And if we’re being honest, submissions are, to a great extent, a crapshoot.  A poem that is rejected by an editor today may be accepted by that same editor next week.  You could write the world’s best story about a divorce, only to have it land on the editor’s desk the day he or she woke up to a Dear John or Dear Jane letter.  Editors tell us what they are looking for (with varying levels of clarity), but editors find themselves violating their own list of wants all the time, which is as it should be.  The only way to get things published is to submit a lot to the journals that make sense for your work.

The reading fee also reveals the oligarchic nature of some journals. Say The Big-Time Journal has 20 open spots for short stories each year.  How many of those are filled with agented submissions?  How many of those are filled by stories contributed by people like Joyce Carol Oates, a great and popular writer to whom you would not and should not say “no.”  Perhaps it’s because I’ve lost so much hope for myself in the past few years, but it rubs me the wrong way if The Big-Time Journal collects thousands of dollars to consider hundreds of stories for a dozen spots.  (And are people like Ms. Oates paying the $3?)

But here’s my biggest problem with the rise of the reading fee.  I assure you that I am not a Ayn Rand-esque capitalist monster.  I do, however, need money.  You need money.  We all need money.  Maybe not piles the size of the cash mountains Roger Ailes skis down in the summer.  But we need money.

The reading fee contributes to the loss of the profit motive in the literary community and reinforces our insularity.  Journals, just like car companies and widget distributors should survive, at least in part, by getting other people to purchase their journals, cars and widgets.  Instead of allowing the reading fee to become standard, we should all take to heart what I’ve been saying for a while: we need to make more readers.  The financial survival of the creative writing community can’t depend on contributions from other creative writers alone.  We must become a part of culture again.  AMC didn’t pay you to watch Breaking Bad.  AMC got money from Mad Men and used some of it to make Breaking Bad, hoping the show would appeal to enough people for it to become a financial success.  Writers need to appeal to enough people to bring more money into the shrinking industry.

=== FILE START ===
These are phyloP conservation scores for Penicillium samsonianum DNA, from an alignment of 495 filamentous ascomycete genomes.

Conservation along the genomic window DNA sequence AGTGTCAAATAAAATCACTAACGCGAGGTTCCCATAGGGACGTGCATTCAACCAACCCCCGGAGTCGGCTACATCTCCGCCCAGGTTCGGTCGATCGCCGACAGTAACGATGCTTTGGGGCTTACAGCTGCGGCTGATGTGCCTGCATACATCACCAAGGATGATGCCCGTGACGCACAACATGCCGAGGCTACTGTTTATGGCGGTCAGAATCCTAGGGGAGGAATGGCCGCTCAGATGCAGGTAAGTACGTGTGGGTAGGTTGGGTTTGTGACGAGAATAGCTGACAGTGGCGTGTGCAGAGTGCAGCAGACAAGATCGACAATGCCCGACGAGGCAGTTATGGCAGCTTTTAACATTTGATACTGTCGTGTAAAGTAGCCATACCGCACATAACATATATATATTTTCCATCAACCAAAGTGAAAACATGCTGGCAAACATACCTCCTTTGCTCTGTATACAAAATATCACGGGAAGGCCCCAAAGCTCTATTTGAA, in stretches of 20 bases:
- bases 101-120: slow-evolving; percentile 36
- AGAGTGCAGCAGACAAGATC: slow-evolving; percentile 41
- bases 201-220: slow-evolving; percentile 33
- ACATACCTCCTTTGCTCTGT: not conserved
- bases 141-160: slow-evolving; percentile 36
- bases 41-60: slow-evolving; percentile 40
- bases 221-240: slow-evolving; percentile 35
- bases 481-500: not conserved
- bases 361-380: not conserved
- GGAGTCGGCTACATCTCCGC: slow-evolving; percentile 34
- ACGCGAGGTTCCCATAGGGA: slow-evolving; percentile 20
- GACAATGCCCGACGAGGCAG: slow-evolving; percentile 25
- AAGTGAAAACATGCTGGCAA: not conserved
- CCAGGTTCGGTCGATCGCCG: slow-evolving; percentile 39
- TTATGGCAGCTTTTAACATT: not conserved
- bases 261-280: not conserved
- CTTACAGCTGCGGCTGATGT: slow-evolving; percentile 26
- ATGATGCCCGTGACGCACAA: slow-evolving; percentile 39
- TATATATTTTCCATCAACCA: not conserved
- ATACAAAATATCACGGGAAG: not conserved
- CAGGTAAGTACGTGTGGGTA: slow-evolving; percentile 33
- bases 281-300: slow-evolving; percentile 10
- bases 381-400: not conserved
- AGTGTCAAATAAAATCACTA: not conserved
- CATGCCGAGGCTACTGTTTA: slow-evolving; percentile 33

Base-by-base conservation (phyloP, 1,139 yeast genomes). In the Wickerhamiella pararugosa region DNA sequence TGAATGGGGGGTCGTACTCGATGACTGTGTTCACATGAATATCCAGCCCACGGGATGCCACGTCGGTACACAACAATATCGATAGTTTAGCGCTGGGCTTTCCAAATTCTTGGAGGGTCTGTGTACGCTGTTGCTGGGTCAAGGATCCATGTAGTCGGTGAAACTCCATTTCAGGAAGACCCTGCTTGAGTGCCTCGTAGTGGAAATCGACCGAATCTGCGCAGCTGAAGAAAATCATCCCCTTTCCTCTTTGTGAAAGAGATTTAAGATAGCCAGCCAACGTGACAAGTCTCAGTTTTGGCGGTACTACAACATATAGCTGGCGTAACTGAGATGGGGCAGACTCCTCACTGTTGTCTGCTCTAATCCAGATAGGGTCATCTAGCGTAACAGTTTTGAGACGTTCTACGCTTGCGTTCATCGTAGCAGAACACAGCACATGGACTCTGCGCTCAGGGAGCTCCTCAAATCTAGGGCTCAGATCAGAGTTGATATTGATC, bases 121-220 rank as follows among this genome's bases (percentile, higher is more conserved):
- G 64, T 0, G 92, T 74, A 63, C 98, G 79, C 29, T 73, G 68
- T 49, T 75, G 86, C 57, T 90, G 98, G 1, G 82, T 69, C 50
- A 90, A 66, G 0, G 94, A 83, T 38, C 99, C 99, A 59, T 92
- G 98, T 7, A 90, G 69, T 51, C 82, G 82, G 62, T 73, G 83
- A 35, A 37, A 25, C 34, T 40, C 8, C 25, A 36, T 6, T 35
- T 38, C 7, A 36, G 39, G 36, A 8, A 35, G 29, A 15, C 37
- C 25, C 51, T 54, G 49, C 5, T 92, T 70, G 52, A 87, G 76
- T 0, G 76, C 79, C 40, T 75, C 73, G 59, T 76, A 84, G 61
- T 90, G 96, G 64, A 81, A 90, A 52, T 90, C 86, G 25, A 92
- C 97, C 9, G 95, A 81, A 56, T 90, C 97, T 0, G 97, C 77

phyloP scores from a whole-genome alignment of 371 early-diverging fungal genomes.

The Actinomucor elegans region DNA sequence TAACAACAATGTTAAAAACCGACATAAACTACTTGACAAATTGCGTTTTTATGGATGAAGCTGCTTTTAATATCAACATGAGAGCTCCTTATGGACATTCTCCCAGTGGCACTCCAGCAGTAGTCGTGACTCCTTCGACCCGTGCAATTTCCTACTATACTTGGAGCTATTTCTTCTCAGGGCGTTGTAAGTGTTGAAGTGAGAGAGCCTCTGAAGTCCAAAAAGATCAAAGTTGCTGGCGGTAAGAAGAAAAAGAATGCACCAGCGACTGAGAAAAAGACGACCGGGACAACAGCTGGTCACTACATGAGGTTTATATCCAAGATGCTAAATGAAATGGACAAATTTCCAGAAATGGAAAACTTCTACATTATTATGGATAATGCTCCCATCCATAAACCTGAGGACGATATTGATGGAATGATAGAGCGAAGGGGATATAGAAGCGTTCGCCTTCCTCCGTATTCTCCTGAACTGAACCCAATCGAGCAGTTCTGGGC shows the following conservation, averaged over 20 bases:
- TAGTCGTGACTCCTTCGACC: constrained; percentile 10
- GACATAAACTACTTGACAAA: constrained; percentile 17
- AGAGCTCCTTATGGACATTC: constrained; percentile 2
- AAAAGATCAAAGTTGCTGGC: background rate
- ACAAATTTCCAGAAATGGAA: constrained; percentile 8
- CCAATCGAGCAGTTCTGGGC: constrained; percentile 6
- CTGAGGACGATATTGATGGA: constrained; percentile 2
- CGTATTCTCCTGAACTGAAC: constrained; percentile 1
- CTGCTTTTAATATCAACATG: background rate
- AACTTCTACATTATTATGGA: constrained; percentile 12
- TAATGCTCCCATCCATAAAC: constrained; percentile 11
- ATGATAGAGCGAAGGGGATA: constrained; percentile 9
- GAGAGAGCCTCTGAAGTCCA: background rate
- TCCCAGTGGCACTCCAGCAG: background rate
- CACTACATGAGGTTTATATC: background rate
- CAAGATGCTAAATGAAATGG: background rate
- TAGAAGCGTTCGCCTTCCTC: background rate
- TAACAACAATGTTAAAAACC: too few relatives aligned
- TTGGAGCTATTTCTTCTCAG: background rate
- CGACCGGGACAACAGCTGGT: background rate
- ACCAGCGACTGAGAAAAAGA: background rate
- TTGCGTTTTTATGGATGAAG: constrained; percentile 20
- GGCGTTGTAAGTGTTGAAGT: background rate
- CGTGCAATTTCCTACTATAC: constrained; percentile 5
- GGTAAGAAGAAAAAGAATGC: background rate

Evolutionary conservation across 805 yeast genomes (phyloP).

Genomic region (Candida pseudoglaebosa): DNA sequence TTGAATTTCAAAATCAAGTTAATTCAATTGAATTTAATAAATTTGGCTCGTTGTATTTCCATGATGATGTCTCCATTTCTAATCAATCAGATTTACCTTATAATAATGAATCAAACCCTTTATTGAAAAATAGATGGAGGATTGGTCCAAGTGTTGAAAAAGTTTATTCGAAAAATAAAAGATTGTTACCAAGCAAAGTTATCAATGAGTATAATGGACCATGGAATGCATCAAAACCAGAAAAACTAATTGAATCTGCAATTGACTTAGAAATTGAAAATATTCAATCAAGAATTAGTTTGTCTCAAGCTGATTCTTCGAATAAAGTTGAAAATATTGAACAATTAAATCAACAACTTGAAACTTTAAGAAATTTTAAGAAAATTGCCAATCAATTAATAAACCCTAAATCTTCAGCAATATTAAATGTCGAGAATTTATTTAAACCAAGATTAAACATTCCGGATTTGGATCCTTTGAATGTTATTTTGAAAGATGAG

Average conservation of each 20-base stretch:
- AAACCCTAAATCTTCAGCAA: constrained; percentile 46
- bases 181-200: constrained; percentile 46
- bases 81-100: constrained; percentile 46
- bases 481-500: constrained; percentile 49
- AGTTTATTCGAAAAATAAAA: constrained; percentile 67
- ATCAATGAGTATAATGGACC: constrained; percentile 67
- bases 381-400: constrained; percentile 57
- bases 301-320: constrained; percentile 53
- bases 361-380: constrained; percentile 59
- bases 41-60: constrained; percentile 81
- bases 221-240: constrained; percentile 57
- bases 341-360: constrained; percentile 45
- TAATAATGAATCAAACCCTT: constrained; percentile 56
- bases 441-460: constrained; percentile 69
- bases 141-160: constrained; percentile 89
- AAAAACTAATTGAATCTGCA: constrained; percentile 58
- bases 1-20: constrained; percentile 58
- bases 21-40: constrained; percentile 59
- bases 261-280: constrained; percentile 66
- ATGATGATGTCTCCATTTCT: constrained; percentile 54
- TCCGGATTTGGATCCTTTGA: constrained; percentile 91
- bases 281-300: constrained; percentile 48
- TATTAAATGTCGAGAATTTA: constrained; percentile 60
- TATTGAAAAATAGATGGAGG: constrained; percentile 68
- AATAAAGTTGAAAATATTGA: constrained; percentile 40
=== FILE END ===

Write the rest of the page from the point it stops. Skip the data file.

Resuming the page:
Further, Starbucks doesn’t ask their employees to chip in when the store gets an electricity bill.  Starbucks doesn’t charge the coffee cup company to make the coffee cups.  Instead of looking for money from those on the inside, we should be getting money from the outside.

I wasn’t lying when I affirmed that money is not my primary concern.  Unless you are a sixth-grader, I have less money than you do and many of my life choices have been in the interest of trying to make a difference and blah blah blah.  I’m just saying that we can’t continue to ignore the culture at large and funnel MONEY FROM WRITERS to those who make and bind books (for a profit!) and who run ISPs (for a profit!).

Now if you’ll excuse me, I’m feeling a bit peckish, so I shall go to my favorite local restaurant to see if they would like to pay me an eating fee to consider letting them give me a free meal.

YZzTBKy

COVER REVEAL: What Can Writers Learn From the Best Short Stories of 2012?

People have been asking for this volume for a while…and it’s about to drop.  Finally, the cover can be revealed:

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To paraphrase Barenaked Ladies, I’m all about value, so the eBook offers plenty.

  • Analyses of all 20 Best American Short Stories 2012 stories.
  • A reprint of the Okla Elliott short story, “The Queen of Limbo”
  • Exclusive analysis of the Elliott story
  • An exclusive introduction by me, Kenneth Nichols, the Great Writers Steal guy.
  • More than 23,000 words of fun and education

I hope you like the book cover!  Bear in mind that I’m a one-guy band.